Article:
Holcombe:Statistics
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The picturing of data allows us to be sensitive not only to the multiple hypotheses that we hold, but to the many more we have not yet thought of, regard as unlikely, or think impossible  Tukey, 1974
The great fun of information visualization is that it gives you answers to questions you didn’t know you had  Ben Shneiderman
Jody Culham error bars lecture "Rule of thumb for 95% CIs: If the overlap is about half of one onesided error bar, the difference is significant at ~ p < .05 If the error bars just abut, the difference is significant at ~ p< .01 works if n >= 10 and error bars don’t differ by more than a factor of 2 "
"If events are dependent (whether causal or not), the aggregate is not going to be Gaussian. " why?
the sum of two independent random variables is distributed according to the convolution of their individual distributions
Fitting curves to data
 R is often used in the lab
 Python alone and with SciPy can be used easily, example here
 MATLAB is sometimes used
 Using MacCurveFit for OS9; rarely used
Bootstrapping
how I Holcombe:fit psychometric functions and bootstrap Howell's pages
Effect size rant
in psychology training and in psychology journals, you may have heard of formulas for "effect size" like Cohen's d. An issue that came up in the lab yesterday provoked me into a long rant about this, which might help some of you if you ever wonder whether you should be calculating it:
If you look up "effect size" in a psychology context, you'll find stuff like Cohen's d. Cohen's d was invented for areas of psychology where the actual raw measure of the size of the effect—in our case the mean number of degrees per cycle of the error, or the ms of the lag— doesn't mean anything, so they had to invent a measure where they scale their relatively meaningless raw measure by its variability within conditions. This can make sense in paradigms like an implicit association test , where the raw measure is number of milliseconds difference between two conditions. Here noone actually knows what it means if the brain is 5 ms slower in doing something or 10 ms slower in doing something. So they want to divide it by some measure of how much bigger it is than random fluctuations. So if you get something like a Cohen's d of 10, you can say wow , that's ten times bigger than the random fluctuations you get. Fortunately in vision science our numbers are more meaningful in that having a lag of a certain number of milliseconds means we are that many milliseconds behind the visual world. The errors are similar. It has a more definite meaning than the differences in response time of two arbitrary tasks. We have the luxury of comparing these numbers across experiments directly.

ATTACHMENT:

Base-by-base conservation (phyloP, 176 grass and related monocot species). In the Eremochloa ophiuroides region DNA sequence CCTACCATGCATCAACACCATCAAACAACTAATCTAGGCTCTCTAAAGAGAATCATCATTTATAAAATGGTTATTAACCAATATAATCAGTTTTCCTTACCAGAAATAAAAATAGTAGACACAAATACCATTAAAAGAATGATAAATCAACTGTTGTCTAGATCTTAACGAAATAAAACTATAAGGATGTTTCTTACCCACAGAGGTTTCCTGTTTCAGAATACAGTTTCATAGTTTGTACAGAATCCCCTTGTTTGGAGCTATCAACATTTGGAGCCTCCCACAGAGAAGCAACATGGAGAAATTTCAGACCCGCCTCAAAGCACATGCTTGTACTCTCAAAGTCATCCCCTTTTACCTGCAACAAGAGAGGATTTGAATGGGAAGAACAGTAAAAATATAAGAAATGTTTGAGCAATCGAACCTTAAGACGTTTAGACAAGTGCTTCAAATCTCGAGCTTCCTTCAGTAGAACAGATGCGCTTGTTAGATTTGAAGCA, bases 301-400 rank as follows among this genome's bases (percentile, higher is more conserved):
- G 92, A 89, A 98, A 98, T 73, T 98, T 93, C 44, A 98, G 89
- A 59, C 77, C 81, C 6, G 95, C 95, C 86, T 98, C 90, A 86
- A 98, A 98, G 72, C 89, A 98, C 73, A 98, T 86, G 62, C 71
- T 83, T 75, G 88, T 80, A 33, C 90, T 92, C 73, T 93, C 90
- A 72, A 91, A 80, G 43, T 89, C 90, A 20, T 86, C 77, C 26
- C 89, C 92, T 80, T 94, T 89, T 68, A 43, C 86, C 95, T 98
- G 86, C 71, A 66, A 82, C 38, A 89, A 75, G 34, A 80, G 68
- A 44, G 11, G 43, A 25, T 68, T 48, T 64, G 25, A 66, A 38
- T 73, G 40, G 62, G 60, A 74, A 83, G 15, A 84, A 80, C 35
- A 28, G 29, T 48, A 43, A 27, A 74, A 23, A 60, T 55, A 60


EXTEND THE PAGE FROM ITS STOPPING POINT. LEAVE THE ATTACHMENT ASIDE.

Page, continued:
Researchers studying other things aren't that lucky if they did three experiments, in varying the task slightly from one experiment to the next , the baseline of their dependent measure might change a lot, like if the number of choices in a task increased, the baseline response time could increase a lot. Then, the response time difference in the two experiments could not be directly compared because in elevating the baseline, the difference you get might change (for instance, if the relationship between the underlying mental quantity and RT was not linear), so then it would be better to compare something like Cohen's d, in the hope that dividing by the uncontrolled fluctuation would account for the consequences of the baseline change.